Flower Fly (Toxomerus marginatus)
Detailing the physical features, habits, territorial reach and other identifying qualities of the Flower Fly.
Updated: 5/23/2018; Authored By Staff Writer; Content ©www.InsectIdentification.org
Flower Flies in the Toxomerus genus look like tiny wasps, but these flies are interested in plant pests, not people.
Seeing this Flower Fly in the garden is always a win. Not only is it harmless to people, it helps clear vegetable and fruit plants of insects that drain and damage them. They are keen mimics of wasps with similar colors and banding on the abdomen, but a look at their eyes and antennae reveal what they really are. In this species, female eyes are separated (see photo), while male eyes are right next to each other (holoptic). They are much smaller than bees, but they are able to hover like them. Flower flies are often seen doing just that over plants loaded with blossoms.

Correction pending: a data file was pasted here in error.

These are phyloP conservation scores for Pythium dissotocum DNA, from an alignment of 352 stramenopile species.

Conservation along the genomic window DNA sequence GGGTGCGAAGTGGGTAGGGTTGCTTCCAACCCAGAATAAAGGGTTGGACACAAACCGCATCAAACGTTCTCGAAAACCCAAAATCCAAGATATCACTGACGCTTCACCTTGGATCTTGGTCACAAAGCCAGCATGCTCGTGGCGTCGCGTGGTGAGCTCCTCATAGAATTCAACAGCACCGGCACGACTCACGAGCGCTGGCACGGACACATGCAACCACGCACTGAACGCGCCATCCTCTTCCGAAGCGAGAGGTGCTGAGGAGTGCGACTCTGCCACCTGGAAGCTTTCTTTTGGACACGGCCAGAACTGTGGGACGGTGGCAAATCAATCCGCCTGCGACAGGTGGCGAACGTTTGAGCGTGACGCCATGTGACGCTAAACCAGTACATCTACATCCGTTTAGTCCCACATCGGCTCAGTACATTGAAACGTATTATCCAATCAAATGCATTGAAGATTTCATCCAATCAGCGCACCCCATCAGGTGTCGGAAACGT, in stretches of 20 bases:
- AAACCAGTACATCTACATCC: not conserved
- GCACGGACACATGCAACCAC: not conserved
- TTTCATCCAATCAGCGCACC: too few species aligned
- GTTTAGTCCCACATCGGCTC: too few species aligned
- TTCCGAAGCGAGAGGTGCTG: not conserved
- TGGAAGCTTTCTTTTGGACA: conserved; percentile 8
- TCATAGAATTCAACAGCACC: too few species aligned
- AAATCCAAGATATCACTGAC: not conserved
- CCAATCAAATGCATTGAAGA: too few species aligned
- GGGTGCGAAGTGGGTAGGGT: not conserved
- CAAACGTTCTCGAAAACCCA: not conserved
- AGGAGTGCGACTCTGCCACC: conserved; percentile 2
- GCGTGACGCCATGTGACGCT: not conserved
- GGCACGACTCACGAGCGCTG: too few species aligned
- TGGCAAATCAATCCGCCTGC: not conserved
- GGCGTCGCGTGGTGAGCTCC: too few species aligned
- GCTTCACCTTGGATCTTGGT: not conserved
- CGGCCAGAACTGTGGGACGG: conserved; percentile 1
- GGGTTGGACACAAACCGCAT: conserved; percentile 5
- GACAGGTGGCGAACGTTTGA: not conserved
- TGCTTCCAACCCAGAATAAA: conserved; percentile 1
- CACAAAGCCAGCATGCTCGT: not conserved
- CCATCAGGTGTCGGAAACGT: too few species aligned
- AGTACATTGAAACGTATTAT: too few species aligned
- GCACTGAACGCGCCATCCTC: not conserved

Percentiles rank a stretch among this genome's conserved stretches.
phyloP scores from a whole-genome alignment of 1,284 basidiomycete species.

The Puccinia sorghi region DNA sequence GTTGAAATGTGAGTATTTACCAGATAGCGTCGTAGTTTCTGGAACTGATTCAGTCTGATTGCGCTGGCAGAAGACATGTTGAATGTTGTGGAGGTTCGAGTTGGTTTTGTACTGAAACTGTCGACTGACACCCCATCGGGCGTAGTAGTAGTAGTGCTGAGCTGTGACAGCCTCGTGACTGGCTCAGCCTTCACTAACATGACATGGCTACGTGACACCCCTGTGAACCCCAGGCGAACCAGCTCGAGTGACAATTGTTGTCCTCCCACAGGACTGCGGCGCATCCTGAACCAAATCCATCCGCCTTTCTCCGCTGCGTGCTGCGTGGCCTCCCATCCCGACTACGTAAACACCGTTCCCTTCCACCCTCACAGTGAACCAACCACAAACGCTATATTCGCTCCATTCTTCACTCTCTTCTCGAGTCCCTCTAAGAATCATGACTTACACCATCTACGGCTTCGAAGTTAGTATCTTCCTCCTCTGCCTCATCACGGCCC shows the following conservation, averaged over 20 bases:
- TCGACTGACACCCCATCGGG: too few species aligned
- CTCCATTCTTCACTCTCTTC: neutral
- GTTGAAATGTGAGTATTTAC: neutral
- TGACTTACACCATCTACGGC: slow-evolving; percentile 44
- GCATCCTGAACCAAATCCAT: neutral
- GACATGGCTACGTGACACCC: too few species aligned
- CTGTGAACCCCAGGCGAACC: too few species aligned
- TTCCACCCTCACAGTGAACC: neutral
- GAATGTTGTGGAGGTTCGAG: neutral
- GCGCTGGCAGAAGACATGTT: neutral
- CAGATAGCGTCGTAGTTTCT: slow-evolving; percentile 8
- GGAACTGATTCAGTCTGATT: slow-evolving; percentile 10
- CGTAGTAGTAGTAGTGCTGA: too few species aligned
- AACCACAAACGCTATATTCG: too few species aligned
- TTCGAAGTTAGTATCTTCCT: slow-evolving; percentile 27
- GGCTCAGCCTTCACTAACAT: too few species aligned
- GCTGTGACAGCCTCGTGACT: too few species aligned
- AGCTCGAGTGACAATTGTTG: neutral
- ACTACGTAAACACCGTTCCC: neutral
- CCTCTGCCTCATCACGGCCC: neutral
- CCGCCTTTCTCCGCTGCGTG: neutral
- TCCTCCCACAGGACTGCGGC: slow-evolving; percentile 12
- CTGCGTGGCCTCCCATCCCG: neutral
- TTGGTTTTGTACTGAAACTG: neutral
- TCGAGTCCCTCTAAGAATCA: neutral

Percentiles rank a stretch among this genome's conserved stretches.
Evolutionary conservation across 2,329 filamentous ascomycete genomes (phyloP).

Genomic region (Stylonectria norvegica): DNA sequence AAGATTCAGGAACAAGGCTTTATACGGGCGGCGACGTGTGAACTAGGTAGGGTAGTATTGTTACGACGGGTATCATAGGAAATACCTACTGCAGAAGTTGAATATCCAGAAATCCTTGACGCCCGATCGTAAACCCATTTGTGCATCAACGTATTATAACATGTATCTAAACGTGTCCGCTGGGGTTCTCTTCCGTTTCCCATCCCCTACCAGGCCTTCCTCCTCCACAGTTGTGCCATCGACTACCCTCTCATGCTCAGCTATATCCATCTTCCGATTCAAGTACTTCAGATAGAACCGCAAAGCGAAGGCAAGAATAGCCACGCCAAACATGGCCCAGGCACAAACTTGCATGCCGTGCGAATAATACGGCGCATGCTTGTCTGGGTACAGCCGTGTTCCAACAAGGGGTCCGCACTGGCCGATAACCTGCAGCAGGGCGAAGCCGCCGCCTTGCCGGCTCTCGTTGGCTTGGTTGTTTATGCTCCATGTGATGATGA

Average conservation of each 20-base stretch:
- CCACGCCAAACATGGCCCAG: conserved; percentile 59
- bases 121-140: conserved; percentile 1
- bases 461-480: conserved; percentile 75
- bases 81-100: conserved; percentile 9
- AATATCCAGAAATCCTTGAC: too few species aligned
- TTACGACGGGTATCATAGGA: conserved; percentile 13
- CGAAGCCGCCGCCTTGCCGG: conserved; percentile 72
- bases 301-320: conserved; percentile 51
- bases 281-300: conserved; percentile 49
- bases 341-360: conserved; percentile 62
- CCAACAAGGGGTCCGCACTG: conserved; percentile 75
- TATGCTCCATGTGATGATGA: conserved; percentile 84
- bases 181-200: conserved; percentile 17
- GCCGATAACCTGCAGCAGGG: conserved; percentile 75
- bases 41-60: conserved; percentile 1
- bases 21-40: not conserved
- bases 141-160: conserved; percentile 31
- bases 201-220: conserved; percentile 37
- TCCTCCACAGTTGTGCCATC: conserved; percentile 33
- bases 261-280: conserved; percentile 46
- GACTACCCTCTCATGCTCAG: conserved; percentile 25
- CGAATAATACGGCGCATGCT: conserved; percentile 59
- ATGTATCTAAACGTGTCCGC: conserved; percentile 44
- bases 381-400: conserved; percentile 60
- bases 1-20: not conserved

Active from spring through autumn, females lay fertilized eggs on plants. These hatch into larvae that are adept at eating other creatures that are detrimental to a plant's health like aphids, small caterpillars, and other soft-bodied insects. Larvae look like green worms with a yellowish coloring down the center and a thin dark line along the 'back'. They are well camouflaged for the green foliage they live on. So efficient and hungry are these larvae that they may completely eliminate a population of aphids off of a plant by harvest time. Adults drink nectar.